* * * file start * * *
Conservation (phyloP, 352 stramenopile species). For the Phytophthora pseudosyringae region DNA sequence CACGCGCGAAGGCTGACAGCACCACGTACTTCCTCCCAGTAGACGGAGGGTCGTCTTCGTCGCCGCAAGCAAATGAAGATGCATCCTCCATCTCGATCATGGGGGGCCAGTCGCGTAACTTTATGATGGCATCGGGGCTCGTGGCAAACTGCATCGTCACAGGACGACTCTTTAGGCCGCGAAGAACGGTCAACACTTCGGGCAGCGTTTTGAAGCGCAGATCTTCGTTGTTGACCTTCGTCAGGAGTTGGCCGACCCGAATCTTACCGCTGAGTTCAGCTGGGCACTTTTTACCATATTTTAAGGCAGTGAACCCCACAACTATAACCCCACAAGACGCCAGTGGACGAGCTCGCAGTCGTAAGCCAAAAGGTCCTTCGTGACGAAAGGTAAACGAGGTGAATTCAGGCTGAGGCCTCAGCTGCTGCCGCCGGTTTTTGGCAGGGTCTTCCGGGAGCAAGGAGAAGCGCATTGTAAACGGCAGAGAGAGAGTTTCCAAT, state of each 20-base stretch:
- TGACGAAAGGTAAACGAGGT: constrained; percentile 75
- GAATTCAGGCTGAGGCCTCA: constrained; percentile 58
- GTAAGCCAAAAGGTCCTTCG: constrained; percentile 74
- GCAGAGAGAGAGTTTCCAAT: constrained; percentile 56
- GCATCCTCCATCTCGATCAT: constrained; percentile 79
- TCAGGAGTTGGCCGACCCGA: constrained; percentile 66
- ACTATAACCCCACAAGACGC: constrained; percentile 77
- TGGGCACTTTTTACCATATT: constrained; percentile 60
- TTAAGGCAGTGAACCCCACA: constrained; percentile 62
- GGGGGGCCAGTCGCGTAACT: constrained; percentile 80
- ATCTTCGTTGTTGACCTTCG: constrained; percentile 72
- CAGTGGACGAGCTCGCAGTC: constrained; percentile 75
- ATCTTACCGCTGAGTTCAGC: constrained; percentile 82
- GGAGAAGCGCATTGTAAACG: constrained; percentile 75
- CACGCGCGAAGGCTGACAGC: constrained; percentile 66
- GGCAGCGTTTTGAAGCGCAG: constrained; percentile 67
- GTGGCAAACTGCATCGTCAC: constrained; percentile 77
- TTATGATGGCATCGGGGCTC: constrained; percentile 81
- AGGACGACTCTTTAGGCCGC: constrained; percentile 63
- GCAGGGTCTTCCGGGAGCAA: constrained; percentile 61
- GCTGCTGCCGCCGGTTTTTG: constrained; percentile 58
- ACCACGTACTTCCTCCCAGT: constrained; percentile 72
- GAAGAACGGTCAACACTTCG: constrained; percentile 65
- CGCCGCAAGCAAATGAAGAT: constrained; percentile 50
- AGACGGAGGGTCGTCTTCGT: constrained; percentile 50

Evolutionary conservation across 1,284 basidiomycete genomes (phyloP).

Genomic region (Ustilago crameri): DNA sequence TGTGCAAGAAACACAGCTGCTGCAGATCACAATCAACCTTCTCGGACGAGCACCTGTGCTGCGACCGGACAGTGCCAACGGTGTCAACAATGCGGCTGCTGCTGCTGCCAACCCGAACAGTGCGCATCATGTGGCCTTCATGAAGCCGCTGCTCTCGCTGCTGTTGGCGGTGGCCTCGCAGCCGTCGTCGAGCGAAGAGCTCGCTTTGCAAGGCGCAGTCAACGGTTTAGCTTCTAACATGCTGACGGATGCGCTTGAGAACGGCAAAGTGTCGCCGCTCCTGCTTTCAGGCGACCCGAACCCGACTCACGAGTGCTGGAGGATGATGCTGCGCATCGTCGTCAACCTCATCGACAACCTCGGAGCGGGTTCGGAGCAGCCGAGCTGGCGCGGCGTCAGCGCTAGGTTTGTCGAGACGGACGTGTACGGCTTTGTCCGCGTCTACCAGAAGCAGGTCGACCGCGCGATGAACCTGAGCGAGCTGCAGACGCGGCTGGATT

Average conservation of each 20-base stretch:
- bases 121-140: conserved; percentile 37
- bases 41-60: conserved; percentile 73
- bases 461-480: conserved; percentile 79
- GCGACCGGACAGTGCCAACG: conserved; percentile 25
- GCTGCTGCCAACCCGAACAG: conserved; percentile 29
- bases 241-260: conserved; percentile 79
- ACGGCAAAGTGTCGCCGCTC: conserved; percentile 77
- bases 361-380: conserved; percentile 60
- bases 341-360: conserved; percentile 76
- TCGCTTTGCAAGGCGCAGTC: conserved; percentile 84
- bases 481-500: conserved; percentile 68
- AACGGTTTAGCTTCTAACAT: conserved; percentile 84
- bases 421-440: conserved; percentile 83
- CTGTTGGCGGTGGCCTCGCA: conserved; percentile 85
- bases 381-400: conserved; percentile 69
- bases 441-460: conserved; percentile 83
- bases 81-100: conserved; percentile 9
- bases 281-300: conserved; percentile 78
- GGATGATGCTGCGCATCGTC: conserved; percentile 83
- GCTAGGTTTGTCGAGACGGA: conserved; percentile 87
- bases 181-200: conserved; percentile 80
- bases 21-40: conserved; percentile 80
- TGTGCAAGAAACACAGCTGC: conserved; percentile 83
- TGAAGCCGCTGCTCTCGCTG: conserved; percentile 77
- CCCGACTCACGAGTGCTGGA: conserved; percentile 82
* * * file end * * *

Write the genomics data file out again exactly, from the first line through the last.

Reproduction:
Conservation (phyloP, 352 stramenopile species). For the Phytophthora pseudosyringae region DNA sequence CACGCGCGAAGGCTGACAGCACCACGTACTTCCTCCCAGTAGACGGAGGGTCGTCTTCGTCGCCGCAAGCAAATGAAGATGCATCCTCCATCTCGATCATGGGGGGCCAGTCGCGTAACTTTATGATGGCATCGGGGCTCGTGGCAAACTGCATCGTCACAGGACGACTCTTTAGGCCGCGAAGAACGGTCAACACTTCGGGCAGCGTTTTGAAGCGCAGATCTTCGTTGTTGACCTTCGTCAGGAGTTGGCCGACCCGAATCTTACCGCTGAGTTCAGCTGGGCACTTTTTACCATATTTTAAGGCAGTGAACCCCACAACTATAACCCCACAAGACGCCAGTGGACGAGCTCGCAGTCGTAAGCCAAAAGGTCCTTCGTGACGAAAGGTAAACGAGGTGAATTCAGGCTGAGGCCTCAGCTGCTGCCGCCGGTTTTTGGCAGGGTCTTCCGGGAGCAAGGAGAAGCGCATTGTAAACGGCAGAGAGAGAGTTTCCAAT, state of each 20-base stretch:
- TGACGAAAGGTAAACGAGGT: constrained; percentile 75
- GAATTCAGGCTGAGGCCTCA: constrained; percentile 58
- GTAAGCCAAAAGGTCCTTCG: constrained; percentile 74
- GCAGAGAGAGAGTTTCCAAT: constrained; percentile 56
- GCATCCTCCATCTCGATCAT: constrained; percentile 79
- TCAGGAGTTGGCCGACCCGA: constrained; percentile 66
- ACTATAACCCCACAAGACGC: constrained; percentile 77
- TGGGCACTTTTTACCATATT: constrained; percentile 60
- TTAAGGCAGTGAACCCCACA: constrained; percentile 62
- GGGGGGCCAGTCGCGTAACT: constrained; percentile 80
- ATCTTCGTTGTTGACCTTCG: constrained; percentile 72
- CAGTGGACGAGCTCGCAGTC: constrained; percentile 75
- ATCTTACCGCTGAGTTCAGC: constrained; percentile 82
- GGAGAAGCGCATTGTAAACG: constrained; percentile 75
- CACGCGCGAAGGCTGACAGC: constrained; percentile 66
- GGCAGCGTTTTGAAGCGCAG: constrained; percentile 67
- GTGGCAAACTGCATCGTCAC: constrained; percentile 77
- TTATGATGGCATCGGGGCTC: constrained; percentile 81
- AGGACGACTCTTTAGGCCGC: constrained; percentile 63
- GCAGGGTCTTCCGGGAGCAA: constrained; percentile 61
- GCTGCTGCCGCCGGTTTTTG: constrained; percentile 58
- ACCACGTACTTCCTCCCAGT: constrained; percentile 72
- GAAGAACGGTCAACACTTCG: constrained; percentile 65
- CGCCGCAAGCAAATGAAGAT: constrained; percentile 50
- AGACGGAGGGTCGTCTTCGT: constrained; percentile 50

Evolutionary conservation across 1,284 basidiomycete genomes (phyloP).

Genomic region (Ustilago crameri): DNA sequence TGTGCAAGAAACACAGCTGCTGCAGATCACAATCAACCTTCTCGGACGAGCACCTGTGCTGCGACCGGACAGTGCCAACGGTGTCAACAATGCGGCTGCTGCTGCTGCCAACCCGAACAGTGCGCATCATGTGGCCTTCATGAAGCCGCTGCTCTCGCTGCTGTTGGCGGTGGCCTCGCAGCCGTCGTCGAGCGAAGAGCTCGCTTTGCAAGGCGCAGTCAACGGTTTAGCTTCTAACATGCTGACGGATGCGCTTGAGAACGGCAAAGTGTCGCCGCTCCTGCTTTCAGGCGACCCGAACCCGACTCACGAGTGCTGGAGGATGATGCTGCGCATCGTCGTCAACCTCATCGACAACCTCGGAGCGGGTTCGGAGCAGCCGAGCTGGCGCGGCGTCAGCGCTAGGTTTGTCGAGACGGACGTGTACGGCTTTGTCCGCGTCTACCAGAAGCAGGTCGACCGCGCGATGAACCTGAGCGAGCTGCAGACGCGGCTGGATT

Average conservation of each 20-base stretch:
- bases 121-140: conserved; percentile 37
- bases 41-60: conserved; percentile 73
- bases 461-480: conserved; percentile 79
- GCGACCGGACAGTGCCAACG: conserved; percentile 25
- GCTGCTGCCAACCCGAACAG: conserved; percentile 29
- bases 241-260: conserved; percentile 79
- ACGGCAAAGTGTCGCCGCTC: conserved; percentile 77
- bases 361-380: conserved; percentile 60
- bases 341-360: conserved; percentile 76
- TCGCTTTGCAAGGCGCAGTC: conserved; percentile 84
- bases 481-500: conserved; percentile 68
- AACGGTTTAGCTTCTAACAT: conserved; percentile 84
- bases 421-440: conserved; percentile 83
- CTGTTGGCGGTGGCCTCGCA: conserved; percentile 85
- bases 381-400: conserved; percentile 69
- bases 441-460: conserved; percentile 83
- bases 81-100: conserved; percentile 9
- bases 281-300: conserved; percentile 78
- GGATGATGCTGCGCATCGTC: conserved; percentile 83
- GCTAGGTTTGTCGAGACGGA: conserved; percentile 87
- bases 181-200: conserved; percentile 80
- bases 21-40: conserved; percentile 80
- TGTGCAAGAAACACAGCTGC: conserved; percentile 83
- TGAAGCCGCTGCTCTCGCTG: conserved; percentile 77
- CCCGACTCACGAGTGCTGGA: conserved; percentile 82